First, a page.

How to know when you’re no longer being a good manager
No one sets out to become a bad boss. Yet, slowly but surely, it’s easy to become the bad manager we all dread.
Times are stressful. You’re trying to make things happen. You notice your team isn’t as engaged as they should be. You can feel your patience getting shorter and shorter. You feel stuck and exasperated about leading your team. The more you do, the worse it seems to get.
Then, a sinking feeling hits you: You might be becoming a bad manager.
I’ve had that sinking feeling in my own stomach before, too. Especially in the early days of running Know Your Team, I was plagued with self-doubt. “Am I doing this right?” I wondered. “Am I falling into the trap of doing things that I’ve hated in other bosses?”
Since then, I recognized the early signs of a bad manager — the kind of manager I dreaded working for. Now, I’d like to share these signs with you, so you can hopefully avoid these pitfalls and get back on track to being the good manager you want to be.
Sign #1: You think an employee “should already know that.”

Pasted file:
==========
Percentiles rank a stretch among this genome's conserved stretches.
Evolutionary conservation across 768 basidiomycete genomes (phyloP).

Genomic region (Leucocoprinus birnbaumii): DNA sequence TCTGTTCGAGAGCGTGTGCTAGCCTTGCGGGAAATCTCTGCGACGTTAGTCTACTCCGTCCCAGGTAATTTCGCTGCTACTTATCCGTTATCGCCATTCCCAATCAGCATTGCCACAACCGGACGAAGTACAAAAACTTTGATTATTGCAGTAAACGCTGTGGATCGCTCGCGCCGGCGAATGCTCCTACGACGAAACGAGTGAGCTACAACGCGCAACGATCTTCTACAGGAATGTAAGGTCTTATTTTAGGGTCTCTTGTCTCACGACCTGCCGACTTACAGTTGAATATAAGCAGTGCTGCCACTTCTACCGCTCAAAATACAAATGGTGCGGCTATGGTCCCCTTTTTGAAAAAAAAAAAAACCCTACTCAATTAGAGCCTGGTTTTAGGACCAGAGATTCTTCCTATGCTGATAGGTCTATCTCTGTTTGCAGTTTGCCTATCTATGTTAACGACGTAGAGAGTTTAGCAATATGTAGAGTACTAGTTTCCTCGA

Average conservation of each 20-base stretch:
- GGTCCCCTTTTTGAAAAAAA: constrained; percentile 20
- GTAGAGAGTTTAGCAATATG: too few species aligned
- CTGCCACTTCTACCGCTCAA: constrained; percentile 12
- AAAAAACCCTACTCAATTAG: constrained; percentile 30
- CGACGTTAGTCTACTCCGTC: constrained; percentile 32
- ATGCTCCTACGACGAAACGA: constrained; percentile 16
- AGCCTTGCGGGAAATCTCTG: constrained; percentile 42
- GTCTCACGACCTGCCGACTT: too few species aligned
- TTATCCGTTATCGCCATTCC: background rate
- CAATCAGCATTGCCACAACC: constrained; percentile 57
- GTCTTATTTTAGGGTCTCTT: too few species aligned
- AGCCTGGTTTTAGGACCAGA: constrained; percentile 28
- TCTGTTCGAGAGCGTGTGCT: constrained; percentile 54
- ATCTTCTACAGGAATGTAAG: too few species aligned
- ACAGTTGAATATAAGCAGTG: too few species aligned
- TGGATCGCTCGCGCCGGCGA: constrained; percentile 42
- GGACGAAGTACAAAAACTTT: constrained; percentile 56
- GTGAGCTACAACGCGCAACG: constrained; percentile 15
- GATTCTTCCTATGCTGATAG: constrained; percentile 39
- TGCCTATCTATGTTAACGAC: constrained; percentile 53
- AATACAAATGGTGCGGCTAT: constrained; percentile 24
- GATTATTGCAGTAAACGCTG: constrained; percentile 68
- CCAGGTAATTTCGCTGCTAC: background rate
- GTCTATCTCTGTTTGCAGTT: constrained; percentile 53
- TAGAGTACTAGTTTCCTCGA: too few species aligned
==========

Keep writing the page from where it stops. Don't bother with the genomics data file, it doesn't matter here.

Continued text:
When you’re a leader, you benefit from having all the information. Yet we forget that the rest of the team does not have that same information. Don’t fall into the trap of assuming that employees “should already know that.” Instead, consider why your team doesn’t have the information they need and own that shortcoming yourself. Good leaders know it’s on themselves to make sure the team knows what they need to know.
Sign #2: You find yourself saying “No” more often than “Why not?” or “Could this work later?”
In times of uncertainty, we as leaders have a bias against creativity. A great leader understands this and adjusts for this bias. She knows that good ideas and suggestions take many forms — and saying “no” to something right away could be shortchanging your team. Not to mention, it’s demoralizing for your team to always have their ideas constantly turned down. Consider: Are you becoming a bad manager because you’re too closed off to new ideas?